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The real peak season for trekking in the Annapurnas. As the monsoon recedes, the days become a little cooler, less humid and most of the time it will be sunny and warm. Dry, warm and sunny
December to January
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With the onset of winter in the Annapurnas, temperatures fall rapidly and when there is precipitation it falls as snow. The Thorung La pass on the Annapurna Circuit is closed for these months but for the hardy trekker our other treks continue to operate. Cold with frequent snow

About trekking in the Annapurna region

Annapurna Massif Aerial ViewThe Annapurna Massif is huge and includes many of Nepal's highest peaks including one over 8000m (Annapurna 1), thirteen over 7000m and a further sixteen over 6000m. This entire mountain range and all the surrounding area  have been protected within the 7,629 square kilometres (2,946 sq mi) Annapurna Conservation Area, which was the first conservation area in Nepal.

The popularity of the treks we offer in the Annapurna region is more than justified by the incredible range of scenery, the cultural diversity and the fact that this is the easiest region to access from Kathmandu. Of course, the disaster in 2014 at the Thorung La pass  when 43 trekkers died in a snowstorm on the Annapurna Circuit  raised a question mark over the safety of these routes but if you book your Annapurna trek with Kandoo you are in safe hands.

All the Annapurna treks we offer can be accessed by road if you do not want to fly and they all allow for extra days to be added to relax on the shores of Lake Pokhara. With great views being reached at relatively lower altitudes we also offer a number of shorter treks in the Annapurnas as well as the full classic circuit with treks ranging in length from just 6 days up to 21 days.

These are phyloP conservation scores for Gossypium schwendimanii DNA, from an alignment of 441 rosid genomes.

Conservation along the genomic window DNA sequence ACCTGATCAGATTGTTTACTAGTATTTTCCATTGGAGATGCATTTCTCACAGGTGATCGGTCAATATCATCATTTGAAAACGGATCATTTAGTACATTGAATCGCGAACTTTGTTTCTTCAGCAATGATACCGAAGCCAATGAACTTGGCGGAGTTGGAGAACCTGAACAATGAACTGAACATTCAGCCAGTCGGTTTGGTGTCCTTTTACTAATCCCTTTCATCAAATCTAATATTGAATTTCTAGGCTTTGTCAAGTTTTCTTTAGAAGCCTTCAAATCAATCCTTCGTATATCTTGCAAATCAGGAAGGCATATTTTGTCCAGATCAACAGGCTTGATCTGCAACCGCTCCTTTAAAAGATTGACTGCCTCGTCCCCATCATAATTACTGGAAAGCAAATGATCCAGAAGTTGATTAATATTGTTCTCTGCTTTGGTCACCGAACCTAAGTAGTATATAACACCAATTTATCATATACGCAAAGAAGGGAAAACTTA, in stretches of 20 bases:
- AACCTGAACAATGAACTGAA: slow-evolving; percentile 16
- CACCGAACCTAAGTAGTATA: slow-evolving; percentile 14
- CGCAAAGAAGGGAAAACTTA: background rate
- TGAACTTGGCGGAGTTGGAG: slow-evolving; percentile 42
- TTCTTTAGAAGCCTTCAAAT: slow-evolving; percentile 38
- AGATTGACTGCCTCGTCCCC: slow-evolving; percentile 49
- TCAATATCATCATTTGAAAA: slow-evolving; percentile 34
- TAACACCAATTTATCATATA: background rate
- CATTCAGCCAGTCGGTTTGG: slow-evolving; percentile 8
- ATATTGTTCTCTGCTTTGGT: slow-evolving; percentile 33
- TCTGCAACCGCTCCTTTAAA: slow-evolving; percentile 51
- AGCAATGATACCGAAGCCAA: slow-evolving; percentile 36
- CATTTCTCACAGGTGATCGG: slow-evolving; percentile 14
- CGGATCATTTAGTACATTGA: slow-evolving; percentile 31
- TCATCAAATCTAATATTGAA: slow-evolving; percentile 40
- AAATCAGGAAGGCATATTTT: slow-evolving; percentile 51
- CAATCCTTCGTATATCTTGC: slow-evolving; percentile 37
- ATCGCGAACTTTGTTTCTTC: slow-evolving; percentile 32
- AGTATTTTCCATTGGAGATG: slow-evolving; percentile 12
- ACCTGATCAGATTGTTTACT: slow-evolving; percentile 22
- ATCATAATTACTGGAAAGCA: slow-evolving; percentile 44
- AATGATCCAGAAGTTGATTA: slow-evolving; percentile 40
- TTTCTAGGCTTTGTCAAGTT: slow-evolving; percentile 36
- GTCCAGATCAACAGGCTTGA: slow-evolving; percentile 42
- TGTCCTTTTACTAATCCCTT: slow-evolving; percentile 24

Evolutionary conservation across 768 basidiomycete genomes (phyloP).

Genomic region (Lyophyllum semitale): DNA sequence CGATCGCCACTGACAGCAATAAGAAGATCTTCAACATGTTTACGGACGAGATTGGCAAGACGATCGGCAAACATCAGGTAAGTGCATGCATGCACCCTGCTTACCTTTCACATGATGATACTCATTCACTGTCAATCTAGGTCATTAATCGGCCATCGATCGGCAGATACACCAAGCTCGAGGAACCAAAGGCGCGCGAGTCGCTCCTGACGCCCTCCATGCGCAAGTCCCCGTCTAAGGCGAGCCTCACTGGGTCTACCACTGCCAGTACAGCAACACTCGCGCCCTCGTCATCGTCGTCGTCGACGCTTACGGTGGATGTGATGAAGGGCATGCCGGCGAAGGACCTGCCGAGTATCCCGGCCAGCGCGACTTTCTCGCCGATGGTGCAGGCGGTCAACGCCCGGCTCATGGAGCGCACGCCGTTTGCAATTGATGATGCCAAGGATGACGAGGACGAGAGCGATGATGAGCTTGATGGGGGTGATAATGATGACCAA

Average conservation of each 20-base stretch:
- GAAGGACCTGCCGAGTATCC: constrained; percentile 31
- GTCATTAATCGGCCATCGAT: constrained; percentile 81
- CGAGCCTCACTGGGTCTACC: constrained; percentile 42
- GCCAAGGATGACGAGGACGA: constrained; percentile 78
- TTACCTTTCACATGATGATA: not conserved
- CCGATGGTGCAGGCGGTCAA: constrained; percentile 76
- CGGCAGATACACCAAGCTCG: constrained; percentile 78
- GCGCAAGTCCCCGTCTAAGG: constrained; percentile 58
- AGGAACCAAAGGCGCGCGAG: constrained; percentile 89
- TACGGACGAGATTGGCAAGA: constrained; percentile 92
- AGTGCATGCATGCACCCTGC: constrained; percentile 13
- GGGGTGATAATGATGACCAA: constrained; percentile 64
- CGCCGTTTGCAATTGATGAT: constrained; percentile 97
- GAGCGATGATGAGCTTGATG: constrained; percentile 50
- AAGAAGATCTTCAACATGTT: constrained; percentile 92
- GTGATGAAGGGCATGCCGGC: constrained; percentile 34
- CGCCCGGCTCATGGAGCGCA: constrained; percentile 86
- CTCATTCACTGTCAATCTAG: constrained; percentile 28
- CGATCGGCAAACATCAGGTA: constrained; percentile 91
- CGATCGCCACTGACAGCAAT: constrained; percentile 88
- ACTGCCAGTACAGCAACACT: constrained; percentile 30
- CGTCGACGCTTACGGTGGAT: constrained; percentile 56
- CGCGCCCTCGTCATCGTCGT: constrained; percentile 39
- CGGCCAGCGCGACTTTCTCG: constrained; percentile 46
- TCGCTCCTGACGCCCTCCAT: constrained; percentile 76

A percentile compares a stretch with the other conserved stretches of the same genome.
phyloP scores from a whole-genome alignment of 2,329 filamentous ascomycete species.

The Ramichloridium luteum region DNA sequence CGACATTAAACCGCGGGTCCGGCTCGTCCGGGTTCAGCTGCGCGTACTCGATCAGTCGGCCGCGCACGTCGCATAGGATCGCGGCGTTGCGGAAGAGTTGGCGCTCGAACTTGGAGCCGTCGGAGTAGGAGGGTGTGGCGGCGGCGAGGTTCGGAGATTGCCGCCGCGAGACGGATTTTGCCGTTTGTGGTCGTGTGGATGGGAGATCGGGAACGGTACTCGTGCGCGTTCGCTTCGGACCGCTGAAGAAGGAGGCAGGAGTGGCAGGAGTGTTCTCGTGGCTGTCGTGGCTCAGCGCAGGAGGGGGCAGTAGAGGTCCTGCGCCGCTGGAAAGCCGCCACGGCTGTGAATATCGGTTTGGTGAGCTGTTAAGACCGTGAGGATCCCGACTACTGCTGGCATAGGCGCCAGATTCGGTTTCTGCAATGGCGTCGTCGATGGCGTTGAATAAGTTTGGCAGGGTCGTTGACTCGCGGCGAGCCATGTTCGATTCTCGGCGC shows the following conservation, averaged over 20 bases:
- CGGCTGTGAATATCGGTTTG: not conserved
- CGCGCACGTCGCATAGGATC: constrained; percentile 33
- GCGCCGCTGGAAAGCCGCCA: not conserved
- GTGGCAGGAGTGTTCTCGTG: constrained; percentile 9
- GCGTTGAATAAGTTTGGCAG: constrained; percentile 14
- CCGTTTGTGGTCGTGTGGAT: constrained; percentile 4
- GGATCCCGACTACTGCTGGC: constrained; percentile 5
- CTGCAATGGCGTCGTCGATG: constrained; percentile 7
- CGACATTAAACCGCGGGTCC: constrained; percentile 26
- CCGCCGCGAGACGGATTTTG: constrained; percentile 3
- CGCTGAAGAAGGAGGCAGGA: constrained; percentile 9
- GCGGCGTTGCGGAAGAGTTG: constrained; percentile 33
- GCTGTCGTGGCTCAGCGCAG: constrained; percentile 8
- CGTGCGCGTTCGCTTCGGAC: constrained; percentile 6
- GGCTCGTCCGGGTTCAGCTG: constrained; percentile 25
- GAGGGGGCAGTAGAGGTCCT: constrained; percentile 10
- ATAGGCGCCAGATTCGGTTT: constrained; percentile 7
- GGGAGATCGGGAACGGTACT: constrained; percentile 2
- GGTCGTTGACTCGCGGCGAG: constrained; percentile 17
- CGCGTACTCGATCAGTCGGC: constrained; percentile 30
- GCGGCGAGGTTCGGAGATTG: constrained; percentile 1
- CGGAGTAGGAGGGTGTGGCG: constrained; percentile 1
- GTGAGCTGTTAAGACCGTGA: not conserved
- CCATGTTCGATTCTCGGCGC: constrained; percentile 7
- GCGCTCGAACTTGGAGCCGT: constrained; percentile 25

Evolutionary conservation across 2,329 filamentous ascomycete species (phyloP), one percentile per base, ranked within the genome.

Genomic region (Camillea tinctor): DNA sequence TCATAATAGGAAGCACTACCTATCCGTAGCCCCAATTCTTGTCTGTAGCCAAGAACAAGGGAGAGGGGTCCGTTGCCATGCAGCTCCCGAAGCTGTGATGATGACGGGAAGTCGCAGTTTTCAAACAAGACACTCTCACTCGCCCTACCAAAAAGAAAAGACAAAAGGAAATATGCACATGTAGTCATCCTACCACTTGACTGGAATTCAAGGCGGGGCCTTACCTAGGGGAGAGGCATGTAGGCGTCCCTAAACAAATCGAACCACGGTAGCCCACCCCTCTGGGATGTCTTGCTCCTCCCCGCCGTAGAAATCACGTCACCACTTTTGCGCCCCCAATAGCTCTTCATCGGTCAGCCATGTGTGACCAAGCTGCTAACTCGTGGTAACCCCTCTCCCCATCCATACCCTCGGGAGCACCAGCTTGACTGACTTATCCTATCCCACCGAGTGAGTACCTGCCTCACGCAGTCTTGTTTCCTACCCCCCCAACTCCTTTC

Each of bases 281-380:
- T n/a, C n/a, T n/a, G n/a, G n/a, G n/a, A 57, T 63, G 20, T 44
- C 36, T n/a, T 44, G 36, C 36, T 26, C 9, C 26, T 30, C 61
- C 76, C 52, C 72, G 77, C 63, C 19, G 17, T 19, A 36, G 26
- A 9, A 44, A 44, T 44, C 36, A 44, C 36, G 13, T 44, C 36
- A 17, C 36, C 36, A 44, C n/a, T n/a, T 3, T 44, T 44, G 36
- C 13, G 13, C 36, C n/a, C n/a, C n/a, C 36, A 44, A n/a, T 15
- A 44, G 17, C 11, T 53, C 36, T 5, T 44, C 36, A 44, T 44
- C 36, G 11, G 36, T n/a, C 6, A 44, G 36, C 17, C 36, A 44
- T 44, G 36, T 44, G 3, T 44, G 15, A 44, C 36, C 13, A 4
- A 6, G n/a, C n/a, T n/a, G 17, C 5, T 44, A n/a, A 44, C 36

The most famous trek in the Annapurna region is the Annapurna circuit itself and in earlier years this rightly held the title of the world's greatest circuit hike. But while it is still a great trek its claim to be a "circuit" now looks a little threadbare as roads have been pushed further into the mountains on both the east and west sides of the massif. This is great for locals who want access to markets for their produce but not so good for trekkers. We try to avoid trekking alongside other traffic where-ever possible so you can see from the map below that our standard trek now starts at Besisahar and ends at Jomsom with a flight taking trekkers back to Pokhara. Longer versions which continue to Poon Hill are available but only as private treks.

View from Poon HillIf the full Annapurna circuit does not appeal, one of the things we particularly like about the Annapurna region is that there is a lot of easily accessible trekking in the area south of the massif which is not particularly high but still offers some spectacular views. The most famous view point of all in the Annapurnas is at Poon Hill above Ghorepani and this is the highlight of the two shorter treks we operate in the Annapurnas.